Scotland Becomes The First Country To Have LGBTIQ+ Inclusive Education

Scotland Becomes The First Country To Have LGBTIQ+ Inclusive Education

By Sofy Robertson


Scottish schools will now “formally recognise” LQBTQ+ issues as part of the curriculum. (The Canary)

In a landmark announcement, the Scottish government said that they will support state schools to teach “LQBTI equality and inclusion”.

The announcement was made at Holyrood on 8th November and the Scottish government later tweeted:

“We want every young LGBTI person in Scotland to feel safe, supported, and included at school.”

Since 2015, the TIE campaign has fought for LGBTIQ+ inclusive change in education. Their organisation tweeted that this was a “monumental victory” after Deputy First Minister, John Swinney, announced that the Scottish government had fully accepted the recommendations of the LGBTI Inclusive Education Working Group, seeing Scotland as the first country in the world to have LGBTI inclusive education embedded in the curriculum.

Commenting on the landmark decision, Swinney said:

“Our education system must support everyone to reach their full potential. That is why it is vital the curriculum is as diverse as the young people who learn in our schools.

“The recommendations I have accepted will not only improve the learning experience of our LGBTI young people, they will also support all learners to celebrate their differences, promote understanding and encourage inclusion.”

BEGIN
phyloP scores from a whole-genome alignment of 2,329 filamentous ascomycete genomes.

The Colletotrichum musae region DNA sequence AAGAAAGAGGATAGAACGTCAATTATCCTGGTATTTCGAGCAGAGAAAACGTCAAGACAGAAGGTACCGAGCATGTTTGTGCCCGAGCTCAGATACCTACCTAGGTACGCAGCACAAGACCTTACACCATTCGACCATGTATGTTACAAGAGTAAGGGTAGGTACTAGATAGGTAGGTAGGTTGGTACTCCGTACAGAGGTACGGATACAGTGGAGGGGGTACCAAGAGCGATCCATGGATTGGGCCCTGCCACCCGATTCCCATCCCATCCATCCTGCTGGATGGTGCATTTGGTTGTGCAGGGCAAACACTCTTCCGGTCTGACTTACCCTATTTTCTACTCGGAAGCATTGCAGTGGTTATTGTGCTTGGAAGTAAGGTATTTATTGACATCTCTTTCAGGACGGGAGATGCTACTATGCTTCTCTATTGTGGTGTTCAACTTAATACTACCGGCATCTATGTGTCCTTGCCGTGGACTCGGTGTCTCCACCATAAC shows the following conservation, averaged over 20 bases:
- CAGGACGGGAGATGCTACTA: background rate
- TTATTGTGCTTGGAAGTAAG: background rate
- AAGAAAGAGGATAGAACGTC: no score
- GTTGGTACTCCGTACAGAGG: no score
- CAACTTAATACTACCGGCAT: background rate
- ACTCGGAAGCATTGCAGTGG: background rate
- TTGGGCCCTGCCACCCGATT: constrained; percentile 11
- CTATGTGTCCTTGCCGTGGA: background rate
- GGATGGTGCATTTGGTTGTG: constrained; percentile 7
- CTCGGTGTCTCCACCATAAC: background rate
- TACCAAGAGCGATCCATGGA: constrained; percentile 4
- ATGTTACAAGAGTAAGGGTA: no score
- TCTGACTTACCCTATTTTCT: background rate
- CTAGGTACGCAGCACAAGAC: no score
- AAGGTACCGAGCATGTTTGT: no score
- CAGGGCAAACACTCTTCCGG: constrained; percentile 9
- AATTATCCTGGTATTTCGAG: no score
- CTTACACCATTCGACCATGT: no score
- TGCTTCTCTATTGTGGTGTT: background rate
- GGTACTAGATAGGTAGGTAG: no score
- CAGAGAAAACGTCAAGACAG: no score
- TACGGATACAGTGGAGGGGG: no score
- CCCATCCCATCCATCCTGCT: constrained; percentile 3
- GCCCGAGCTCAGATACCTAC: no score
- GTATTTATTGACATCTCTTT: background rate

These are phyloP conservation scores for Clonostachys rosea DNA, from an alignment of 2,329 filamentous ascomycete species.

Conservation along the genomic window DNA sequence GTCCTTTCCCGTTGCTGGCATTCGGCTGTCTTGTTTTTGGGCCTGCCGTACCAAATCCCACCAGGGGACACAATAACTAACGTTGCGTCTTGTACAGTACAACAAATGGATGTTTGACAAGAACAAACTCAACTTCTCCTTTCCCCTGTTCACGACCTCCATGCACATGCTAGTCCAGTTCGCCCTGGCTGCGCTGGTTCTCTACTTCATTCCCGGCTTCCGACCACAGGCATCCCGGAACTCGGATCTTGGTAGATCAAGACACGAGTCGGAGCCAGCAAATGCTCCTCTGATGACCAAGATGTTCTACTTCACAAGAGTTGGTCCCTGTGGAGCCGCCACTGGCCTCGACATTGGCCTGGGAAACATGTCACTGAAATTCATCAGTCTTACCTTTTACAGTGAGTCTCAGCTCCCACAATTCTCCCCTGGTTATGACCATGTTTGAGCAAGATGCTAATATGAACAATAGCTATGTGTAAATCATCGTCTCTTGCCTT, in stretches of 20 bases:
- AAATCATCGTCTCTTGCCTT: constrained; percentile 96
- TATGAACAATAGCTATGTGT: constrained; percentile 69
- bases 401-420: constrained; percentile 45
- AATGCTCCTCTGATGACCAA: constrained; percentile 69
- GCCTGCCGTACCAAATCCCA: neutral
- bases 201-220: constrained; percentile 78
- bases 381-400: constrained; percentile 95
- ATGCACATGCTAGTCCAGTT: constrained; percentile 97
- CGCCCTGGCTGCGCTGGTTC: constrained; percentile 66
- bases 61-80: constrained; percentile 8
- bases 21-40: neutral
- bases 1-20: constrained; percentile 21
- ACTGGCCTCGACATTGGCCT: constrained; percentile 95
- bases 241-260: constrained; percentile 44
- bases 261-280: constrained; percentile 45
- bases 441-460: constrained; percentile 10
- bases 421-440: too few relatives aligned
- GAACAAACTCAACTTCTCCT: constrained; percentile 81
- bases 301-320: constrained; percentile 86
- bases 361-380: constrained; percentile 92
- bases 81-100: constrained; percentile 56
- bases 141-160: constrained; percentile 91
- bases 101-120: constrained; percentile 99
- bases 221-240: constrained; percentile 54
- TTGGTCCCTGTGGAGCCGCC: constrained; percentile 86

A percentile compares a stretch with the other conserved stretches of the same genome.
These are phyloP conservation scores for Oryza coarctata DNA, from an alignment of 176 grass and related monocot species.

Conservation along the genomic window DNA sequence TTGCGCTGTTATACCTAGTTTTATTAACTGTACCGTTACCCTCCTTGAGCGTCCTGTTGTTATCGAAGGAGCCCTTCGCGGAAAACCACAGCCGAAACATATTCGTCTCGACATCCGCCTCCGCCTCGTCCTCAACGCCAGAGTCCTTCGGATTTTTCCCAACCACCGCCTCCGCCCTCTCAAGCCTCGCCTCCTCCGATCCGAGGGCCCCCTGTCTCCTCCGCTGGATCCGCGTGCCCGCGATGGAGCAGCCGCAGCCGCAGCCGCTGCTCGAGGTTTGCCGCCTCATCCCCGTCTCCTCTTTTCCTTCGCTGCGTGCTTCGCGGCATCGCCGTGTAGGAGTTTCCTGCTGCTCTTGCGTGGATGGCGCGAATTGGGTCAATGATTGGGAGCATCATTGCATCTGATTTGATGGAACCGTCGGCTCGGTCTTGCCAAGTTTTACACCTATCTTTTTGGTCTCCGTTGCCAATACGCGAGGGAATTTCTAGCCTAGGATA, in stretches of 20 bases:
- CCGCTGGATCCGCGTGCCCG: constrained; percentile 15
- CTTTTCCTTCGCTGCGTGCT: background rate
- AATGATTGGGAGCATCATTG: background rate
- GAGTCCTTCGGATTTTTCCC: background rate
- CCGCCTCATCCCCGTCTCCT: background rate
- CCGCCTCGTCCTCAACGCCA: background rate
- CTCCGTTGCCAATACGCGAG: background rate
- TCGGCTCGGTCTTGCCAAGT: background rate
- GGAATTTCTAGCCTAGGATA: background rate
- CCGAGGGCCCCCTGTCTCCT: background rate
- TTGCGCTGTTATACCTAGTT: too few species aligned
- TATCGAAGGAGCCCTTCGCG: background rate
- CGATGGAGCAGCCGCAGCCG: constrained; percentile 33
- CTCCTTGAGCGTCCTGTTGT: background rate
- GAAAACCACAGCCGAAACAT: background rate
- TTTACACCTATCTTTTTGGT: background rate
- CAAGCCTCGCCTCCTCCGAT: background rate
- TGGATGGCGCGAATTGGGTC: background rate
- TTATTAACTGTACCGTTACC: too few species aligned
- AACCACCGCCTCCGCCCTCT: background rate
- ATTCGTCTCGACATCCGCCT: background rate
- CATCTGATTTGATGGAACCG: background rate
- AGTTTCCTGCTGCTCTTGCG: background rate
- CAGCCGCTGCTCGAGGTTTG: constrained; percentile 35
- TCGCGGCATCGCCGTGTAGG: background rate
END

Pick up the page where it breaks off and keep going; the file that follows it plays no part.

TIE campaign co-founder, Jordan Daly, spoke out against criticisms that LGBTQ+ issues already held a great deal of emphasis in schools, saying:

“Education is one of the most vital tools we have to tackle bullying, prejudice and discrimination – and it shapes the fabric of our society.”

LGBTQ+ campaigners now feel that the “destructive legacy” of Section 28 can be “put to bed”. Section 28, enacted in 1988 by Thatcher’s government, stated that local authorities could not “promote homosexuality or publish material with the intention of promoting homosexuality” nor could they “promote the teaching in any maintained school of the acceptability of homosexuality as a pretended family relationship”.

In June 2000, Section 28 was abolished in Scotland and the rest of the UK repealed the legislation in November 2003. This newest movement by the Scottish government has seen the hashtag #EducateToLiberate used repeatedly in-line with the announcement. Even Dame Emma Thompson weighed in on Twitter, saying

“When young people are free to be their genuine selves then they can live happy & fulfilled lives. With LGBT-inclusive education in all of Scotland’s schools, LGBT young people can build confidence & self esteem, & learn that they are part of a vibrant and beautiful community.”

The Scottish government have sent a strong message of inclusion through their announcement, making clear their intentions to form a united front against homophobia.

 

Photo by Jordan McDonald on Unsplash

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